The Cross and Creation in Christian Liturgy and Art
In this important and wide-ranging book, Christopher Irvine explores the two-way relationship between worship and art. More specifically, he examines the use of imagery related to the cross with reference to its liturgical environment and associated rituals.
The opening chapter encourages us to ‘see liturgically’ and compares the meanings of works of art as exhibited in galleries with those located and used in places of worship. Thus our understanding of religious art is related to the distinctive activity of the worship space wherein the artwork is or was located. A discussion of the Isenheim altarpiece in its entirety, rather than solely at the figure of Christ crucified, as well as to consider the impact and effect of the altarpiece in its original liturgical setting. The panel beneath the central crucifixion scene (the predella) which depicts the lamentation, or burial, of Christ was originally positioned along the back edge of the stone mensa. It would, then, have brought a visual correspondence between the physical body of Christ and the sacramental body of Christ in the lowering of the bread by the celebrant after the dominical words. This is but one example. In the second chapter, Irvine goes on to discuss in more detail a range of altarpieces in relation to the lines of sight existing between the congregation and the liturgical action at the altar, in order to demonstrate that these pieces were integral to the rite and its meaning.
In subsequent chapters different aspects of cross imagery are discussed. ‘The Cross in Blood’ is concerned primarily with images in which the blood from the crucified Christ is depicted as being collected in chalices and so forth, and associated with the Eucharist. Following an interesting investigation of the complexity of the symbolism of blood, from anthropological, historical and scriptural standpoints, this evolves toward consideration of a broader sense of a ‘living cross drenched in blood’ (70), and of a regenerative life-force expressed as ‘The Cross in Bloom’ (62).
Further chapters entitled ‘The Noble Tress’, ‘The Living Cross’ and ‘The Tree of Life’ explore in more detail such broader imagery of the cross: as an emblem of victory, a source of the renewal of creation and a sign of the whole mystery of God’s saving work. In so doing, the narrative takes us with Egeria to experience the Holy Week liturgies of fourth-century Jerusalem, to the papal liturgies of seventh- or eighth-century Rome, and via Syrian and Ethiopian rites to the modern day paintings of Norman Adams, the life and work of St Francis (whose experience with the cross at San Damiano was integral to his calling), the architecture and art of Assisi, and Franciscan spirituality and writing. These chapters are perhaps the heart of the book, as they bring to life our Christian heritage as seen through the lens of the cross. The book about the living liturgy of the church in ages past and present, and about the very real role that art plays in the liturgy as well as in our understanding of it.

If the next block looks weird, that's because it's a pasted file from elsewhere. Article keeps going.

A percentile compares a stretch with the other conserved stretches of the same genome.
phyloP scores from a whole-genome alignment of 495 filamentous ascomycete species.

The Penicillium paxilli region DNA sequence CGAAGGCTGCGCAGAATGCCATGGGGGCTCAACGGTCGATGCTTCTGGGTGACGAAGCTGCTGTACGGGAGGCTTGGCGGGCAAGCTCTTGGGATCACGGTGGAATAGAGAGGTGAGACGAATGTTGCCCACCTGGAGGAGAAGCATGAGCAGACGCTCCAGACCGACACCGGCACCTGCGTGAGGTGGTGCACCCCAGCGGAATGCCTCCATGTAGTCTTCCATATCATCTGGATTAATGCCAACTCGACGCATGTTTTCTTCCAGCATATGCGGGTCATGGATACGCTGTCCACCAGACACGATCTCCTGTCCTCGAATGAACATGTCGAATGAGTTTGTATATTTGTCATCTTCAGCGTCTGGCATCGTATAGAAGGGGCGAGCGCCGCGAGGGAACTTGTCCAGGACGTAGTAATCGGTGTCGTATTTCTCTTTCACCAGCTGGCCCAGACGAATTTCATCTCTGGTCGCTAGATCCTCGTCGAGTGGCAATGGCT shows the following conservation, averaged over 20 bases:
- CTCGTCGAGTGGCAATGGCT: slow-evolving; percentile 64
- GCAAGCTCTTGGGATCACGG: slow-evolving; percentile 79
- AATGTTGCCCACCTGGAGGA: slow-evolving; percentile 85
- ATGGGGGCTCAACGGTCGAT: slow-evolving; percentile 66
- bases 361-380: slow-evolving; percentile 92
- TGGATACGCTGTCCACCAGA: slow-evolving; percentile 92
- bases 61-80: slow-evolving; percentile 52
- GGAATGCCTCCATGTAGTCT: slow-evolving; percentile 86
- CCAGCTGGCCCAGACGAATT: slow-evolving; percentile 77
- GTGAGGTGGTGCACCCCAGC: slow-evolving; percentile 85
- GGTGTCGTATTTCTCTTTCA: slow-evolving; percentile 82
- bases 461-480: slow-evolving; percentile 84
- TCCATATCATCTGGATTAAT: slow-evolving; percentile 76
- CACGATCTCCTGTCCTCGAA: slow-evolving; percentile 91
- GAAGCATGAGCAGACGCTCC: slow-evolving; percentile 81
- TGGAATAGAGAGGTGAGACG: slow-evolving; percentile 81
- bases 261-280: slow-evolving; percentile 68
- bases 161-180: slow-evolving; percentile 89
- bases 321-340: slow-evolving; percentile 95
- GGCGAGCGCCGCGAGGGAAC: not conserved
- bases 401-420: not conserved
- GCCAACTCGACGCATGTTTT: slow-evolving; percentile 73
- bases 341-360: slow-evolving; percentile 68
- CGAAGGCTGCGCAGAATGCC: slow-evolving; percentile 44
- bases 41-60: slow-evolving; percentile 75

The final chapter brings the reader full circle, and looks at the design, structure and decoration of baptismal fonts and baptisteries, focusing on the three interwoven themes of entering into the mystery of Christ’s death and resurrection, re-birth through water and the spirit and the flourishing of a new creation.
The book uses a wide range of examples, including illustrated liturgical books, church architecture, mosaics, paintings, stone and painted crosses, poetry, sermons, hymns, daily offices and other liturgical texts, ranging across the centuries, and from diverse origins including Syrians, Armenian, Ethiopian, Anglo-Saxon, Franciscan sources. These are interwoven throughout with scriptural references and reflections. All of this makes for an interesting read and the imagery is well developed. Pricing and readership considerations may have prevented the inclusion of more illustrations, and while the pictorial examples are described in detail by the author, more illustrations would make the book more accessible. As it is, one is led to read the book alongside Google Images. That aside, this is an engrossing book for anyone interested in our worshipping heritage, and will likely encourage the reader to think more creatively and broadly about the cross, both liturgically and in personal devotion.
In surmising this book, I can’t do better than to quote from the Foreword by Rowan Williams: ‘The ancient symbolism of the cross as the tree of life in the garden of God’s presence is shown to be of cardinal importance to our fuller understanding of what is done once and for all on Calvary.’ Further ‘This study challenges any view of Christ’s crucifixion that reduces it either to a human tragedy or to a transaction that saves souls.’
In terms of a discussion of Christian art per se and physical presentation, this book cannot compete with the one by Richard Harries which was featured in a recent issue of this magazine. However, the value of Irvine’s book is in its theological treatment of the themes depicted in Christian art, and as Williams makes clear in his Foreword, the author has provided us with a readable and rich account of how Christian art and liturgy have interpreted the events of Good Friday over the centuries. Seeing the cross as the tree of life helps us realise the full extent of Christ’s redeeming act – the cross and resurrection are about the recreation of all that is, and the restoration of our intended place before God – which is so much more than a ‘paying back’ of the debt that is due to our sin, which is all too frequently the emphasis of our hymnody and preaching. That the cross is the tree of life in the garden of God’s presence and as such is a re-ordering of creation is surely the real good news that we have to proclaim.